Black hole collision may have exploded with light
An international team of astronomers, including researchers from the University of Minnesota, have seen what might amount to the first light ever detected from a black hole merger. When two black holes spiral around each other and ultimately collide, they send out ripples in space and time called gravitational waves.

Astronomy / Space Science - 24.06.2020
Black hole swallows much smaller mysterious object
Black hole swallows much smaller mysterious object
A black hole around 23 times the size of the Sun has swallowed a mysterious, much smaller astrophysical object, according to new research announced today by the LIGO and Virgo gravitational wave observatories, including scientists from The Australian National University (ANU).  The gravitational waves from this surprising event were detected by the LIGO and Virgo detectors on 14 August 2019 with the signal coming from a distance of around 800 million light years.

Astronomy / Space Science - Physics - 23.06.2020
LIGO-Virgo finds mystery object in ’mass gap’
An unusual gravitational wave signal is casting new light on the 'mass gap' between neutron stars and black holes. When the most massive stars die, they collapse under their own gravity and leave behind black holes. When stars that are a bit less massive than this die, they explode in a supernova and leave behind dense, dead remnants of stars called neutron stars.

Astronomy / Space Science - Physics - 23.06.2020
Gravitational wave scientists grapple with the cosmic mystery of GW190814
A highly unusual gravitational wave signal, detected by the LIGO and Virgo observatories in the US and Italy, was generated by a new class of binary systems (two astronomical objects orbiting around each other), an international team of astrophysicists has confirmed. Scientists from the LIGO and Virgo Collaboration, which includes researchers from the Institute for Gravitational Wave Astronomy at the University of Birmingham, detected the signal, named GW190814, in August 2019.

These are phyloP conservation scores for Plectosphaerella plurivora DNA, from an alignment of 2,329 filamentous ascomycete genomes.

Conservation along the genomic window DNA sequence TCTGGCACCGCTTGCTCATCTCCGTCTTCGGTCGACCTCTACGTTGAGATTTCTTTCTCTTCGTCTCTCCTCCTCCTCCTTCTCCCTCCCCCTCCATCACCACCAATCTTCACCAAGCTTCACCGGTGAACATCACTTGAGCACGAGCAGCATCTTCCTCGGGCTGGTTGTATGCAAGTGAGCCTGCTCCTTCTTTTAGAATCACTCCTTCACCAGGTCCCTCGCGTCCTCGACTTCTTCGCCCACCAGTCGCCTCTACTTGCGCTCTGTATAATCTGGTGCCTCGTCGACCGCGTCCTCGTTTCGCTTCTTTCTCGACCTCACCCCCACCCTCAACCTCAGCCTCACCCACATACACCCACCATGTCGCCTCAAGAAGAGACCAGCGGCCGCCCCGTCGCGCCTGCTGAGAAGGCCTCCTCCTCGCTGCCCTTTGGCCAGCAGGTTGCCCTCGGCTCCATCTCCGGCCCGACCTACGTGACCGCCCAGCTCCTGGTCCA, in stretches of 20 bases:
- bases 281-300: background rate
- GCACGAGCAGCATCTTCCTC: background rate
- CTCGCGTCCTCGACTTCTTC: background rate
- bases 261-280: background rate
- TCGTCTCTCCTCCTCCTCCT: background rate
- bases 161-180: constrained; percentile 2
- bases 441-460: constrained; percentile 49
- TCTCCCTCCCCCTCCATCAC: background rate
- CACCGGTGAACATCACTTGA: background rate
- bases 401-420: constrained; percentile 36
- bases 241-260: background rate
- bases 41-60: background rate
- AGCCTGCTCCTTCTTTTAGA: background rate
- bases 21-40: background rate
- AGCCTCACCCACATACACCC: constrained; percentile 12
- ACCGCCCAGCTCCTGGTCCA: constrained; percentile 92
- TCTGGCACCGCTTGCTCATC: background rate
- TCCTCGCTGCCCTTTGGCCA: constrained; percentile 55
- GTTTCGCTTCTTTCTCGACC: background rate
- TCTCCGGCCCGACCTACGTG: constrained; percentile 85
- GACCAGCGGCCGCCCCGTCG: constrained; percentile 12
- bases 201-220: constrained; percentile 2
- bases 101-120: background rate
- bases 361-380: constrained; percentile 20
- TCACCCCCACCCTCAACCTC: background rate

Astronomy / Space Science - Physics - 23.06.2020
Cardiff student at the centre of LIGO's mysterious new discovery
Cardiff student at the centre of LIGO’s mysterious new discovery
A Cardiff University student has found himself at the centre of a major breakthrough discovery that could potentially help to solve a decades-old mystery. Charlie Hoy, currently in the third year of his PhD and a member of the Laser Interferometer Gravitational Wave Observatory (LIGO) Scientific Collaboration, has played a leading role in deciphering new data observed from the violent collision of two objects roughly 800 million light-years away from Earth.

Astronomy / Space Science - 22.06.2020
’Twisted’ sound experiment helps confirm 50-year-old science theory
A 50-year-old theory that began as speculation about how an alien civilisation could use a black hole to generate energy has been experimentally verified for the first time in a Glasgow research lab. In 1969, British physicist Roger Penrose suggested that energy could be generated by lowering an object into the black hole's ergosphere - the outer layer of the black hole's event horizon, where an object would have to move faster than the speed of light in order to remain still.

Astronomy / Space Science - Environment - 19.06.2020
CfA Scientists Collaborate on New Study to Search the Universe for Signs of Technological Civilizations